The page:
Working toward gender equality in Africa

Working toward gender equality in Africa

In recognition of International Women’s Day on March 8 and this year’s theme, #BeBoldForChange, we are featuring stories from our leaders and employees throughout the month of March, describing their own bold moments in relation to workplace equality and honoring diversity and inclusion.

Dina Scippa, senior gender and social inclusion advisor, International Development

This year’s International Women’s Day theme, #BeBoldforChange, motivated me to bring the collective actions of our international development programs into focus. Our programs are empowering women and girls across the world and encouraging men and women to come together and “lean in” to address the need for greater gender equality, despite it not always feeling comfortable. I’m pleased to share a few stories from our field office staff working in Africa about how they are being #BoldforChange.

 Dina Scippa facilitates a workshop on how to better integrate gender considerations into water, sanitation and hygiene programmes.

Olivier Girard, chief of party, USAID-funded Mali ACCORD program, Bamako, Mali

In northern Mali, where AECOM has been working since 2013, there is a string of highly secluded and conservative communities along the Niger River that largely embraced the presence of violent extremist organizations occupying the country in 2012. In these communities, women are not allowed to leave the household unaccompanied and have very few economic and educational opportunities.

As part of our work to counter violent extremism in northern Mali, our team has gradually engaged with these communities, using dialogue between them and their neighbors as the main tool to break the physical and social isolation and create more openness to change. I am most proud of the work we have done to reach out to women of these reformist communities, helping provide opportunities to increase their social and economic resilience.

An approach we use is to set up multi-functional platforms, small engine-based infrastructure tools used to de-hull and grind rice and millet, as well as to charge battery equipment. These platforms, managed exclusively by women, provide us with an opportunity to engage with women over the long term on topics ranging from leadership to gender-based violence — something that was virtually impossible to consider a few years ago. Through this simple infrastructure and the sharing of experiences, we’re helping break stereotypes and empower one of the most marginalized groups of women in Mali.

Olivier Girard (right) meets with local women leaders recently elected to positions within their municipality.

Amina Harun, senior governance and strategic communications advisor, USAID-funded Somalia Transition Initiatives for Stabilization Plus (TIS+) program, Nairobi, Kenya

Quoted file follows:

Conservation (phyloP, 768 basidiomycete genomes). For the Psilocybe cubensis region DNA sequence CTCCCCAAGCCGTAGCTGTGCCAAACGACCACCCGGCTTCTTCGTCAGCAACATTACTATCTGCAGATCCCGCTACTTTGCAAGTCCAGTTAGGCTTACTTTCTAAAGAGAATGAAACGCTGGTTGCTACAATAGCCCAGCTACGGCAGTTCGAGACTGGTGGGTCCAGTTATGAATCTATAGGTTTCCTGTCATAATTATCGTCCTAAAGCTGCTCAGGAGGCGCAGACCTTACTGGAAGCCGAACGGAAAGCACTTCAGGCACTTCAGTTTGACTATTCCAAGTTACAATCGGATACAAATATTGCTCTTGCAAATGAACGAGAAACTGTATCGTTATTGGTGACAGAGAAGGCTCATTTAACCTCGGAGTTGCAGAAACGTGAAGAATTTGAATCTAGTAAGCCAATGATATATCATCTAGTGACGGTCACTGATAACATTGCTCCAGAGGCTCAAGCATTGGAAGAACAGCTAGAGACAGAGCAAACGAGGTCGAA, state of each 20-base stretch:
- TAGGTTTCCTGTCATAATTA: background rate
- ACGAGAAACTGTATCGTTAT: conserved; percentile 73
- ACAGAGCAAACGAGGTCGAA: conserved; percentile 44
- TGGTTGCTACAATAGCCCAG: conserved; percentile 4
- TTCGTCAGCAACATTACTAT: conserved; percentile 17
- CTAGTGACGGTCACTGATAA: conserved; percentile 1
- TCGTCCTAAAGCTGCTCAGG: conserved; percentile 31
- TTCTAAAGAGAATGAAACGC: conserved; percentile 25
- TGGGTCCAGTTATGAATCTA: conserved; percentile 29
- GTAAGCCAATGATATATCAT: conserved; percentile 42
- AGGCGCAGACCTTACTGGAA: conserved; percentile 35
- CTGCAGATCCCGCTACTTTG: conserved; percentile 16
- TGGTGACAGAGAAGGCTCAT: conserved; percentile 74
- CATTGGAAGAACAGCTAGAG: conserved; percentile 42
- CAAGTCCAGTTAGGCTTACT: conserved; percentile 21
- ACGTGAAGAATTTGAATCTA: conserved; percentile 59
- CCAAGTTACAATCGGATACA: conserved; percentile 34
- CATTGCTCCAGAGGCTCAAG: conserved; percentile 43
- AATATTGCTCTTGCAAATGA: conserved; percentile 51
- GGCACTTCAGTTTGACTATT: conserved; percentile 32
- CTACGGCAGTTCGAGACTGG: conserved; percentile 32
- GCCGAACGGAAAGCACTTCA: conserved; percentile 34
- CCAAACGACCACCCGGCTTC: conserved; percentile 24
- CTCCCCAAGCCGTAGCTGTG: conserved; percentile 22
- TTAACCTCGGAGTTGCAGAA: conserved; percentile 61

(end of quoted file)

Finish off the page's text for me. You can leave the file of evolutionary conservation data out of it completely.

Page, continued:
At a recent conference in Nairobi, Kenya, where the TIS+ program is based, I was reminded that being a woman, and further a woman of Somali descent, was very much the exception, rather than the rule, in a room full of development aid workers implementing programs throughout my country. Being both a woman and a Somali national, I recognize the important perspective I offer to the conversation of development efforts.

I see myself as someone who has opportunity; my voice can be heard. I also see myself as an agent of change, with a responsibility to let people know that there are alternative ways of thinking and being. Viewing myself this way ensures that I share my ideas and thoughts on program activities openly with my supervisors and team as an expert in my field of work with knowledge enhanced by my own perspective and experiences.

Amina Harun_2Amina Harun (center right) and her colleagues during a strategic planning session for the Somalia TIS+ program.

Nashwa Habeeb, gender and youth advisor, USAID-funded Strengthening Entrepreneurship and Enterprise Development (SEED) project, Cairo, Egypt

Focusing on micro, small and medium enterprise (MSME) development in Egypt, the SEED project helps women and youth, who are traditionally excluded from broad-based participation, take bold action related to their economic empowerment. To address the challenges presented in the entrepreneurship ecosystem, SEED works to increase employment and income of MSMEs and entrepreneurs by stimulating innovation and improving available services.

I strongly feel that every action taken by SEED has helped women entrepreneurs take bold actions for themselves and their livelihoods. Our project supports networking conferences and start-up competitions across Egypt, targeting entrepreneurs and MSMEs both in and outside of Cairo to increase their access to resources and critical inputs. These events also present a tremendous opportunity for women to connect with each other. They come together from across regions and various market sectors to network with influencers and decision-makers to yield real benefits toward sustainable growth and prosperity.

????????????????????????????????????Nashwa Habeeb (second from right) participates with other AECOM SEED colleagues at a start-up weekend competition for female entrepreneurs.

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